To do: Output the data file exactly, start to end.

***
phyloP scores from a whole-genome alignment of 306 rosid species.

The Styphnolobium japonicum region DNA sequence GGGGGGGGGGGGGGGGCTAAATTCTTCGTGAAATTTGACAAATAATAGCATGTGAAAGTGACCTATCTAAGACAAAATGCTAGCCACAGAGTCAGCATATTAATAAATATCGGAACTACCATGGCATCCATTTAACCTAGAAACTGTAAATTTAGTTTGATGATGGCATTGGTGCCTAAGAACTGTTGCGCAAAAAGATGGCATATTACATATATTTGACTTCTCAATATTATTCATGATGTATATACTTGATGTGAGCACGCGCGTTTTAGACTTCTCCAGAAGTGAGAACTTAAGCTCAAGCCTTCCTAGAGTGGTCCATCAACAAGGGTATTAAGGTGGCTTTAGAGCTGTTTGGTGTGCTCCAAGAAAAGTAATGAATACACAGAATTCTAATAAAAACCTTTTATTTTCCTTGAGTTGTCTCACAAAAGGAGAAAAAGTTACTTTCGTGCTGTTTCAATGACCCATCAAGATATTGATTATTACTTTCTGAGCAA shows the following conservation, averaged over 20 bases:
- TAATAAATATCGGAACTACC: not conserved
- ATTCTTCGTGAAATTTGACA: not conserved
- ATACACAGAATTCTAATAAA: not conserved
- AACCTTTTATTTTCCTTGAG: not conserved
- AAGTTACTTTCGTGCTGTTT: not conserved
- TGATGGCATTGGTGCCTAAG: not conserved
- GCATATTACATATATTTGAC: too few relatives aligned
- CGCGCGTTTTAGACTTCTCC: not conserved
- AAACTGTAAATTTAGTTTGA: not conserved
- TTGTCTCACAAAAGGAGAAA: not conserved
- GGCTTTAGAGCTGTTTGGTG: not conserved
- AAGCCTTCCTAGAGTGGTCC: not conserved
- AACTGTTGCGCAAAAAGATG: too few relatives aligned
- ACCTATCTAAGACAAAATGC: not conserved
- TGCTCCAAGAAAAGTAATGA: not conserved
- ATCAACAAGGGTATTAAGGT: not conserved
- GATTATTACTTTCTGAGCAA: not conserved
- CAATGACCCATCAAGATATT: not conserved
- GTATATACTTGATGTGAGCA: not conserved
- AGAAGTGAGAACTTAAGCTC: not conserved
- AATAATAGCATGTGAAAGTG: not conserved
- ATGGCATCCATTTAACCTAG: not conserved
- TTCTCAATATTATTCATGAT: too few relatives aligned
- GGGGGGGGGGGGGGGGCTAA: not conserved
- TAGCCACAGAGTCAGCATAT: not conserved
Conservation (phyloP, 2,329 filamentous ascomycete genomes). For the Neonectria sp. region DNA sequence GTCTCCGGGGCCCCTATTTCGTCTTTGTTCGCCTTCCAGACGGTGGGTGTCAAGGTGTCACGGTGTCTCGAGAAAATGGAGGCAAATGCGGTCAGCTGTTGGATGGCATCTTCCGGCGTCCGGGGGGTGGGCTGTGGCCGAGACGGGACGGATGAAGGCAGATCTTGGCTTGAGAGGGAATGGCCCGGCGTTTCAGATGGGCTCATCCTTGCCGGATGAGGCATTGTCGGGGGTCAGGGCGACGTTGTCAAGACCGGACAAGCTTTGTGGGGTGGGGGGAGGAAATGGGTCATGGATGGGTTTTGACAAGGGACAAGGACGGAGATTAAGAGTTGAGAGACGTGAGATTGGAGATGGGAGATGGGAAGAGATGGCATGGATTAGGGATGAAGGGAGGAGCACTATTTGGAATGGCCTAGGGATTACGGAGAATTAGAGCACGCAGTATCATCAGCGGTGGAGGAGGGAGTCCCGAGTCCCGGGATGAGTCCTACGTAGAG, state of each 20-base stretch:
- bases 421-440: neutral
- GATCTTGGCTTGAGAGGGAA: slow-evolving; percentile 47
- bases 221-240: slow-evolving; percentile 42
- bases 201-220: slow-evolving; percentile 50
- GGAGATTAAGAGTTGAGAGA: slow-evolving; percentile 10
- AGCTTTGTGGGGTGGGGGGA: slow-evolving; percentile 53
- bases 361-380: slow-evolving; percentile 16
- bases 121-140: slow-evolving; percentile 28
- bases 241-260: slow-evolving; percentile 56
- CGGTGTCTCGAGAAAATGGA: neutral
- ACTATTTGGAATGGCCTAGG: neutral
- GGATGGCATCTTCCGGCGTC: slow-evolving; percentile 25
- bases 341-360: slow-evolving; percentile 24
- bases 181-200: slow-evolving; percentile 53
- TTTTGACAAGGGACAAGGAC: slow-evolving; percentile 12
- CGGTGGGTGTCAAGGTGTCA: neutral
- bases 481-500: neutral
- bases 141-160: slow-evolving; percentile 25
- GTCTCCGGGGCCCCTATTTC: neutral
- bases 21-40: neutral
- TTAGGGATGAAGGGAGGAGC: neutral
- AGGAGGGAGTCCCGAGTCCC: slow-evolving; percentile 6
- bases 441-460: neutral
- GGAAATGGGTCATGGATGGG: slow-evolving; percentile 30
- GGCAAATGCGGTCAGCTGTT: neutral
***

phyloP scores from a whole-genome alignment of 306 rosid species.

The Styphnolobium japonicum region DNA sequence GGGGGGGGGGGGGGGGCTAAATTCTTCGTGAAATTTGACAAATAATAGCATGTGAAAGTGACCTATCTAAGACAAAATGCTAGCCACAGAGTCAGCATATTAATAAATATCGGAACTACCATGGCATCCATTTAACCTAGAAACTGTAAATTTAGTTTGATGATGGCATTGGTGCCTAAGAACTGTTGCGCAAAAAGATGGCATATTACATATATTTGACTTCTCAATATTATTCATGATGTATATACTTGATGTGAGCACGCGCGTTTTAGACTTCTCCAGAAGTGAGAACTTAAGCTCAAGCCTTCCTAGAGTGGTCCATCAACAAGGGTATTAAGGTGGCTTTAGAGCTGTTTGGTGTGCTCCAAGAAAAGTAATGAATACACAGAATTCTAATAAAAACCTTTTATTTTCCTTGAGTTGTCTCACAAAAGGAGAAAAAGTTACTTTCGTGCTGTTTCAATGACCCATCAAGATATTGATTATTACTTTCTGAGCAA shows the following conservation, averaged over 20 bases:
- TAATAAATATCGGAACTACC: not conserved
- ATTCTTCGTGAAATTTGACA: not conserved
- ATACACAGAATTCTAATAAA: not conserved
- AACCTTTTATTTTCCTTGAG: not conserved
- AAGTTACTTTCGTGCTGTTT: not conserved
- TGATGGCATTGGTGCCTAAG: not conserved
- GCATATTACATATATTTGAC: too few relatives aligned
- CGCGCGTTTTAGACTTCTCC: not conserved
- AAACTGTAAATTTAGTTTGA: not conserved
- TTGTCTCACAAAAGGAGAAA: not conserved
- GGCTTTAGAGCTGTTTGGTG: not conserved
- AAGCCTTCCTAGAGTGGTCC: not conserved
- AACTGTTGCGCAAAAAGATG: too few relatives aligned
- ACCTATCTAAGACAAAATGC: not conserved
- TGCTCCAAGAAAAGTAATGA: not conserved
- ATCAACAAGGGTATTAAGGT: not conserved
- GATTATTACTTTCTGAGCAA: not conserved
- CAATGACCCATCAAGATATT: not conserved
- GTATATACTTGATGTGAGCA: not conserved
- AGAAGTGAGAACTTAAGCTC: not conserved
- AATAATAGCATGTGAAAGTG: not conserved
- ATGGCATCCATTTAACCTAG: not conserved
- TTCTCAATATTATTCATGAT: too few relatives aligned
- GGGGGGGGGGGGGGGGCTAA: not conserved
- TAGCCACAGAGTCAGCATAT: not conserved
Conservation (phyloP, 2,329 filamentous ascomycete genomes). For the Neonectria sp. region DNA sequence GTCTCCGGGGCCCCTATTTCGTCTTTGTTCGCCTTCCAGACGGTGGGTGTCAAGGTGTCACGGTGTCTCGAGAAAATGGAGGCAAATGCGGTCAGCTGTTGGATGGCATCTTCCGGCGTCCGGGGGGTGGGCTGTGGCCGAGACGGGACGGATGAAGGCAGATCTTGGCTTGAGAGGGAATGGCCCGGCGTTTCAGATGGGCTCATCCTTGCCGGATGAGGCATTGTCGGGGGTCAGGGCGACGTTGTCAAGACCGGACAAGCTTTGTGGGGTGGGGGGAGGAAATGGGTCATGGATGGGTTTTGACAAGGGACAAGGACGGAGATTAAGAGTTGAGAGACGTGAGATTGGAGATGGGAGATGGGAAGAGATGGCATGGATTAGGGATGAAGGGAGGAGCACTATTTGGAATGGCCTAGGGATTACGGAGAATTAGAGCACGCAGTATCATCAGCGGTGGAGGAGGGAGTCCCGAGTCCCGGGATGAGTCCTACGTAGAG, state of each 20-base stretch:
- bases 421-440: neutral
- GATCTTGGCTTGAGAGGGAA: slow-evolving; percentile 47
- bases 221-240: slow-evolving; percentile 42
- bases 201-220: slow-evolving; percentile 50
- GGAGATTAAGAGTTGAGAGA: slow-evolving; percentile 10
- AGCTTTGTGGGGTGGGGGGA: slow-evolving; percentile 53
- bases 361-380: slow-evolving; percentile 16
- bases 121-140: slow-evolving; percentile 28
- bases 241-260: slow-evolving; percentile 56
- CGGTGTCTCGAGAAAATGGA: neutral
- ACTATTTGGAATGGCCTAGG: neutral
- GGATGGCATCTTCCGGCGTC: slow-evolving; percentile 25
- bases 341-360: slow-evolving; percentile 24
- bases 181-200: slow-evolving; percentile 53
- TTTTGACAAGGGACAAGGAC: slow-evolving; percentile 12
- CGGTGGGTGTCAAGGTGTCA: neutral
- bases 481-500: neutral
- bases 141-160: slow-evolving; percentile 25
- GTCTCCGGGGCCCCTATTTC: neutral
- bases 21-40: neutral
- TTAGGGATGAAGGGAGGAGC: neutral
- AGGAGGGAGTCCCGAGTCCC: slow-evolving; percentile 6
- bases 441-460: neutral
- GGAAATGGGTCATGGATGGG: slow-evolving; percentile 30
- GGCAAATGCGGTCAGCTGTT: neutral